Media Studies at NAC will offer a broad, coherent and rigorous course of study, which will prepare students to make informed decisions about further study and employment.
The intent of the Media Studies curriculum at Newton Abbot College is to help each student to understand the impact the media has on our society and how the process of mediation affects audiences. The aim is that every student who learns Media Studies leaves NAC empowered to: analyse media bias, learn critical thinking skills and better understand why audiences consume media texts and how they affect them.
Our subject supports students to:
- demonstrate skills of enquiry, critical thinking, decision-making and analysis
- acquire knowledge and understanding of a range of important media issues
- develop appreciation and critical understanding of the media and their role both historically and currently in society, culture and politics
- understand and apply specialist subject-specific terminology to analyse and compare media products and the contexts in which they are produced and consumed in order to make informed arguments, reach substantiated judgements and draw conclusions about media issues
- appreciate how theoretical understanding supports practice and practice supports theoretical understanding
- develop practical skills by providing opportunities for creative media production
The course of study across KS4 and KS5 is designed around a robust theoretical framework. The four areas of this theoretical framework, are:
- Media Language: how the media through their forms and codes and conventions communicate meanings
- Representation: how the media portray events, issues, individuals and social groups
- Media Industries: how the media industries’ processes of production, distribution and circulation affect media forms and platforms
- Audiences: how media forms target, reach and address audiences, how audiences interpret and respond to them, and how members of audiences become producers themselves
With our clear and coherent subject specific curriculum over the five years, our schemes of learning intuitively build our students’ knowledge, skills and understanding over time, incorporating regular, personalised and formative assessment of their learning so that we are fully confident that progress is being made and knowledge and skills are firmly embedded in our students’ long term memories.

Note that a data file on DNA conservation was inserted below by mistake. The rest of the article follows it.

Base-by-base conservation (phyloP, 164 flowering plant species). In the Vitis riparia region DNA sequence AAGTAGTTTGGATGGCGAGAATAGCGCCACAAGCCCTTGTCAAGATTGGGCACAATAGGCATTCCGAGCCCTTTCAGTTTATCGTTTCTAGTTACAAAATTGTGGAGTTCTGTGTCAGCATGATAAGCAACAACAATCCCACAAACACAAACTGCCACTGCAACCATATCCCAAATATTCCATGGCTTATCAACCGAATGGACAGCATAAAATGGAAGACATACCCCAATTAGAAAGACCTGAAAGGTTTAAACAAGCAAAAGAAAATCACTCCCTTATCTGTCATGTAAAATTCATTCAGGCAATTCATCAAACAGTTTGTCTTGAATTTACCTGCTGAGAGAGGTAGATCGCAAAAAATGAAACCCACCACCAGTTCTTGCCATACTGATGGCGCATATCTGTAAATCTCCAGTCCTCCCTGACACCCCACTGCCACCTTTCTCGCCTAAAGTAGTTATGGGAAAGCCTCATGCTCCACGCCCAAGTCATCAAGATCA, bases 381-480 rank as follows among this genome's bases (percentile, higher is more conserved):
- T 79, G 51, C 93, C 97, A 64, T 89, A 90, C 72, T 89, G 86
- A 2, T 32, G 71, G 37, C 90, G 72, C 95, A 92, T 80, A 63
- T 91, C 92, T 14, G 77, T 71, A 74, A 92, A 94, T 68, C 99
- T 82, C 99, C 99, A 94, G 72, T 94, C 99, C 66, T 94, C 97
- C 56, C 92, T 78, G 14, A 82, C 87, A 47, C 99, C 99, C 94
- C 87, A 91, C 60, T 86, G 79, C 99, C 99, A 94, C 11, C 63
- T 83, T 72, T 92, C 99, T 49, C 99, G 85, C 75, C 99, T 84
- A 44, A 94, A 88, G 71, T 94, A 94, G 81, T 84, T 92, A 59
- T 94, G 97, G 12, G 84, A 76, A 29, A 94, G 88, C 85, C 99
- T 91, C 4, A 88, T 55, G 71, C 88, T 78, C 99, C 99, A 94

We develop students’ metacognition through a wide range of strategies and approaches including: explicit modelling, careful use of scaffolding, live-marking, feedback lessons and s and ensuring strategic use of mark schemes and exemplar materials to ensure students experience success in external qualifications.
For every learning need, we work with the individual and adhere to the principles of respect and inclusivity to produce lessons that are accessible to all. We utilise student passports to inform our teaching and to ensure lessons are accessible to all. Strategies used include:
- Ensuring design of slides avoids cognitive overload
- Regular modelling of quality work, in particular high quality, academic writing
- Analysing academic writing, for example through the use of visualisers
- Framing communication positively and proactively encouraging students through praise, communication with parents and support to build confidence
- Chunking task instructions and checking understanding
To solidify our curriculum in a real-world context, our students have the opportunity to speak to industry experts in a variety of media fields that can advise and explain what their careers offer. From these interactions, students are inspired to imagine what is possible. Our strong connections to tertiary education providers allows students to explore a variety of Higher Education options and in addition, NAC alumni who are now working in the media industry, visit regularly to provide advice and guidance about potential career and study opportunities.
We monitor, review, evaluate and amend our curriculum, looking at a range of quantitative and qualitative data collected from: learning walks, student voice, data analysis, attendance, behaviour for learning and destinations data, and (most importantly) the quality of work produced by students that evidences progression and retention of knowledge.
When a student leaves NAC with a Media Studies qualification, they are embarking on the next stage of their journey armed with the understanding of a modern media environment and how it personally affects them, in turn making them informed and critical citizens of the world.